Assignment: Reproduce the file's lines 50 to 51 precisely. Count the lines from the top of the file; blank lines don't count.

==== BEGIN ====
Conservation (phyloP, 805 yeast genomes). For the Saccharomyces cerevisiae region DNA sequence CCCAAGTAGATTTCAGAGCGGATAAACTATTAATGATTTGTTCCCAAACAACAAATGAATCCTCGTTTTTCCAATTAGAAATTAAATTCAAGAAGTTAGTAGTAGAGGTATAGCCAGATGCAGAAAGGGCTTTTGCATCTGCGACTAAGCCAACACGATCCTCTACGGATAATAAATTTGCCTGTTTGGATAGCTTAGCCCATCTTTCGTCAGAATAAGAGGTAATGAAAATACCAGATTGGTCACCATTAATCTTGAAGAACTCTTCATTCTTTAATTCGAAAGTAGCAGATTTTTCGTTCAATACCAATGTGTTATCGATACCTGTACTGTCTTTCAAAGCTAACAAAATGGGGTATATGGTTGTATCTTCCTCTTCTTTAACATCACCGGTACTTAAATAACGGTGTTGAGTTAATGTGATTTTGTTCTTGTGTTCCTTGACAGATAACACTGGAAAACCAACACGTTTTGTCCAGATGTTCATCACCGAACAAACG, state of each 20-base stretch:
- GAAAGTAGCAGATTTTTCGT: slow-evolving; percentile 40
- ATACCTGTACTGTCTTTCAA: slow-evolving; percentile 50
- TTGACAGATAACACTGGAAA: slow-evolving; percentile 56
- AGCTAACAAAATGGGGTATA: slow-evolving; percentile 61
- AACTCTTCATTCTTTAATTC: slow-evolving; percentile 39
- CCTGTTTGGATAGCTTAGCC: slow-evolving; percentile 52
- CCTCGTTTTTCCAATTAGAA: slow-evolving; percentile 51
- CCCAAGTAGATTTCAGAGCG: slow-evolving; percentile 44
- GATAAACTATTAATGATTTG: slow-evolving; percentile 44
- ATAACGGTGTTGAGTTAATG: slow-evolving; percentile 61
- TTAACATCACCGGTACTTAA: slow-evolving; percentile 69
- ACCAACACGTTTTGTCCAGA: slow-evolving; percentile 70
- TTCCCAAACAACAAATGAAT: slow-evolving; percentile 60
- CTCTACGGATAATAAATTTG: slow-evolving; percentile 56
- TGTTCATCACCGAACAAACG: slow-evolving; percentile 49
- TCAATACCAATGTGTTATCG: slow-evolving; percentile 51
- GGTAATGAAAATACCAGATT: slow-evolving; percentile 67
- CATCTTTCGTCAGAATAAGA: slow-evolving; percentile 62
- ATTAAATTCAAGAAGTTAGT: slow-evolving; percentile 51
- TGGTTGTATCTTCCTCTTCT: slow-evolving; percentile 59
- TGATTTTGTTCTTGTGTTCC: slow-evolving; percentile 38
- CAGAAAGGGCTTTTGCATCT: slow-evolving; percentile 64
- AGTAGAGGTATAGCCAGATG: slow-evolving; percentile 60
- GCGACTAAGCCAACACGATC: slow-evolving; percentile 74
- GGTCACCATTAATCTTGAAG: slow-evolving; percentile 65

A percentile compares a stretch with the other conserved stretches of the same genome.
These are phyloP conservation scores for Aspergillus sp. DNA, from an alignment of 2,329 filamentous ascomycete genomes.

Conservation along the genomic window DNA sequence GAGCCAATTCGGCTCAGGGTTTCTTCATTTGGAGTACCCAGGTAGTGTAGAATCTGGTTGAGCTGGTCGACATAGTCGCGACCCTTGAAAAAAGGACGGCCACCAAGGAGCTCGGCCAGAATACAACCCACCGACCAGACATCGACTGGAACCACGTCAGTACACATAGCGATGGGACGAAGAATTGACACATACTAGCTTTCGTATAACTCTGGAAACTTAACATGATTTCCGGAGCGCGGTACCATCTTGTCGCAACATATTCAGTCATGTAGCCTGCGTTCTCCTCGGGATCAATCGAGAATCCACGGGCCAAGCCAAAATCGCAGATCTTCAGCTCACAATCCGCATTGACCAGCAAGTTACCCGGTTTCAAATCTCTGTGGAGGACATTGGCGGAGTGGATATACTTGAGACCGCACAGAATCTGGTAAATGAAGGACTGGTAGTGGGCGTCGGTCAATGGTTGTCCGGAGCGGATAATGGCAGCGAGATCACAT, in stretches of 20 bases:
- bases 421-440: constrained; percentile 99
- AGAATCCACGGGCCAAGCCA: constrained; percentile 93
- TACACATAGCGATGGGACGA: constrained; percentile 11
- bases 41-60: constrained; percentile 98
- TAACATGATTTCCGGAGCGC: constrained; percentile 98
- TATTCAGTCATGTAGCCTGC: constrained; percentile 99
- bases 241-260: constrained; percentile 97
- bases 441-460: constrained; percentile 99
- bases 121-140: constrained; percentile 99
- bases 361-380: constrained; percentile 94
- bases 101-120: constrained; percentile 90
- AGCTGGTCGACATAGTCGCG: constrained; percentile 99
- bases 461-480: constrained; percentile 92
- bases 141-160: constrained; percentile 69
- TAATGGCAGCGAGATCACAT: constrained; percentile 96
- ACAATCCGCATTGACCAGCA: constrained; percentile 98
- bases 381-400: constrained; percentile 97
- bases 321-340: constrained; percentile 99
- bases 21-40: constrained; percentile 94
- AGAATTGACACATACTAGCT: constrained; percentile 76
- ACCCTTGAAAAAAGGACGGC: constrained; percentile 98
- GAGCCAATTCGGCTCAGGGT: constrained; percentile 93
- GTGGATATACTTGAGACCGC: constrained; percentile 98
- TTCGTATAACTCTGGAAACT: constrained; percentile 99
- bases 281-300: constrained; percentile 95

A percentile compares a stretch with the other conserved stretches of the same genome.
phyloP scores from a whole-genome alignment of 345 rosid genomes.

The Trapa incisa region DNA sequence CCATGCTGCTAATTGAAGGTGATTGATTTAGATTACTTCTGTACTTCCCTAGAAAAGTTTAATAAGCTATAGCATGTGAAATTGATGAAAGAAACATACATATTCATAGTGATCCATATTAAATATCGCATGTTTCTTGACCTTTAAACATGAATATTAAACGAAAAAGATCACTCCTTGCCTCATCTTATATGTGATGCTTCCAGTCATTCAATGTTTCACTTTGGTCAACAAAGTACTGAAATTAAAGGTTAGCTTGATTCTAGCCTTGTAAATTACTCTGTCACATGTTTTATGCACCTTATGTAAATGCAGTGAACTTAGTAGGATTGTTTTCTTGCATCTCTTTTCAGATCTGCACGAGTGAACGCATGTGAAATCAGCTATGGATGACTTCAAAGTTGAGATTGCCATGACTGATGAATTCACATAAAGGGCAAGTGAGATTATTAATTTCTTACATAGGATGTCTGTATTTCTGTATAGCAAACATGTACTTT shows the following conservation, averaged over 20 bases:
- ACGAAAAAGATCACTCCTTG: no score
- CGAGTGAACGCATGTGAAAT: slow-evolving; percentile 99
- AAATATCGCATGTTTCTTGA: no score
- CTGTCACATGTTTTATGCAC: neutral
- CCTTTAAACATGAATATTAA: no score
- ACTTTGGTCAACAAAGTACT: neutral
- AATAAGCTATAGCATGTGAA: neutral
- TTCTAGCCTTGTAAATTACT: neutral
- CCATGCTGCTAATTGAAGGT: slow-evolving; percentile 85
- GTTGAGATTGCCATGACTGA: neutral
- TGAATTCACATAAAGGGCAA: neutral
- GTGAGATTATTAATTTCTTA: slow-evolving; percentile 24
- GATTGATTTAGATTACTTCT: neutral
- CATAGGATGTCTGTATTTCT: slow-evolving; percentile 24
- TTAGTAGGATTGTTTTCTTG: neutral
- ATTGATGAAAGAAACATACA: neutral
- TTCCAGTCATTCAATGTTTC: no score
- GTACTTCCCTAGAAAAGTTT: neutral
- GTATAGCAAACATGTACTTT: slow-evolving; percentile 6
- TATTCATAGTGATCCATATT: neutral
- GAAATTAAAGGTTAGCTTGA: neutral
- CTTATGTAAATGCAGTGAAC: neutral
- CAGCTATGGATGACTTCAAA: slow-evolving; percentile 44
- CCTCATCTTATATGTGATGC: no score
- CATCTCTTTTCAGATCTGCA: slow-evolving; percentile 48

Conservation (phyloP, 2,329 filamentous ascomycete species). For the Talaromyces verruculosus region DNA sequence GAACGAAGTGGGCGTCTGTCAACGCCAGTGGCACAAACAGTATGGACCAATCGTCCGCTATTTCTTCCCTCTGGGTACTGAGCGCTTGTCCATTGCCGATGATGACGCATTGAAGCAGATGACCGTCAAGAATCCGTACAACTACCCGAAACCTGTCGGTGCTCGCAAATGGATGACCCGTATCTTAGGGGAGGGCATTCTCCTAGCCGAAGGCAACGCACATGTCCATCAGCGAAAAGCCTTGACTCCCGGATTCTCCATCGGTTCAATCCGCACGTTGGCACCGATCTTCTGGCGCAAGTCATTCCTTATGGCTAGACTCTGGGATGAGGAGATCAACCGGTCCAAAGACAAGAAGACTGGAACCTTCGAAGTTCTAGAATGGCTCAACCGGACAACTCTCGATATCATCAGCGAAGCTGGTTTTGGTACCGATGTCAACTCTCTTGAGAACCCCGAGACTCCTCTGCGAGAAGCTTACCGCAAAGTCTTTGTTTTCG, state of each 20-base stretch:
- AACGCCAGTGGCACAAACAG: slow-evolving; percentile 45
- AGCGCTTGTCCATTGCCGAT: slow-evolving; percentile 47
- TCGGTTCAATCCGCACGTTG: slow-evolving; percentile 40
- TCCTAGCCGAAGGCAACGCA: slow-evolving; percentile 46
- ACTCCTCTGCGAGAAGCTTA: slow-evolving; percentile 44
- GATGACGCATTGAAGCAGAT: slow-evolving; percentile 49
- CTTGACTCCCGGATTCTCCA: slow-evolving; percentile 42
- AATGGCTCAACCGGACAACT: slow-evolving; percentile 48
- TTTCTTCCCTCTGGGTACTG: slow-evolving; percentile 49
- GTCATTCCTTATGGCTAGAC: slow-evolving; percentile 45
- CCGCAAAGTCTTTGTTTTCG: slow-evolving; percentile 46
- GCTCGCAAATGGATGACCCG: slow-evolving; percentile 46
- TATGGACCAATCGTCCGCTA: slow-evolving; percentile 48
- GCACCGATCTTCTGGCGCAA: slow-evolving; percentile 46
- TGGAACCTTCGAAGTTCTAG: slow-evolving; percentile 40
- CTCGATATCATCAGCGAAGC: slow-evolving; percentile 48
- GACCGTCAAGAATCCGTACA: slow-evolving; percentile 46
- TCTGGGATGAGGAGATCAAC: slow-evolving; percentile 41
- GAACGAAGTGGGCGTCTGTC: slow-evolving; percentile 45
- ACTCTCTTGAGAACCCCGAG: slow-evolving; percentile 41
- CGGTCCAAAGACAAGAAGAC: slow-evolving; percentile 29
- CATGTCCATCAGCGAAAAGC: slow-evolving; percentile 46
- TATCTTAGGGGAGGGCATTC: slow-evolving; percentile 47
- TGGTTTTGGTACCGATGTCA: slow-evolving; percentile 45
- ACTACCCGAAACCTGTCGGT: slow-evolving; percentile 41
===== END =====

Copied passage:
- ACCCTTGAAAAAAGGACGGC: constrained; percentile 98
- GAGCCAATTCGGCTCAGGGT: constrained; percentile 93